Glas-Guineach.—This cow was remarkable for giving a large quantity of milk. She belonged to the monks then residing at Kilmalckedor, was well fed and grazed upon the best patches of sweet pasture in the district. A thief attempted to steal her, but was captured in the act. To make an example of him, his finger prints and the impression of the cow’s hoofs for future reference and to warn the people of the district to be aware of him were cut or set into the stones by some natural art touching finger prints then known to these monks. The stories of the Glas-Guineach are numerous and interesting. Children inclined to steal were reminded of what happened to the thief who stole the monk’s cow.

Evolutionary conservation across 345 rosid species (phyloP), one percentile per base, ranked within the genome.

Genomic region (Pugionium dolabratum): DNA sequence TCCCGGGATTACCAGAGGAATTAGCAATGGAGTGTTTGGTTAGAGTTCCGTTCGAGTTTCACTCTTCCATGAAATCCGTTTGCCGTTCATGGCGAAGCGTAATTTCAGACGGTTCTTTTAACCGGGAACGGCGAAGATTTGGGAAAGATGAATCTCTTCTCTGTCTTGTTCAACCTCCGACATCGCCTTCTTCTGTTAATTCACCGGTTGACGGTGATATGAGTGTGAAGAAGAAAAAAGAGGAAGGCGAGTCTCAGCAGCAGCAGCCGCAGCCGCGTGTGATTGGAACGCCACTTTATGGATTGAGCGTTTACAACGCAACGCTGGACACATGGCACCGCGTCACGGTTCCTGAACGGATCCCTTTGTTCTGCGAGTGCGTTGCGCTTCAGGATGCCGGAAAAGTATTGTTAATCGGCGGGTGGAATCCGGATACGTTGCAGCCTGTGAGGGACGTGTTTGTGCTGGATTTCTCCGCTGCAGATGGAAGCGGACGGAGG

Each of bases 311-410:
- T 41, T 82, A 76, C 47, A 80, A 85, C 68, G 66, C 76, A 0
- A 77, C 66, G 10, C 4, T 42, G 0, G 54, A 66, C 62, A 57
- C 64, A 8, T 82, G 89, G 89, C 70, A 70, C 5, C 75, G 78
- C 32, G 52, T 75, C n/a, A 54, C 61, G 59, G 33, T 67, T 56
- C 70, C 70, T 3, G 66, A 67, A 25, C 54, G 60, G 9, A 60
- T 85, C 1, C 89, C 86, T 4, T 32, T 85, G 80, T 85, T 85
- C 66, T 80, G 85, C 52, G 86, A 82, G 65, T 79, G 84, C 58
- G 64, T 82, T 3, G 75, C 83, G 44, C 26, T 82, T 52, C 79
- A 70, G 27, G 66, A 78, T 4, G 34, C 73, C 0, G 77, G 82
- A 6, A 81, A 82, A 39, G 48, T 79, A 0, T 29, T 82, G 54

Foley, Patrick (1916), Irish Historical Allusions, Curious Customs and Superstitions, County of Kerry, Corkaguiny.
This is a slightly different version of the story of the Glas Gablin/Glas Ghoibhneann, related in Island of the Setting Sun. That cow was stolen by Balor, and the story has astronomical implications, which are explored in the book.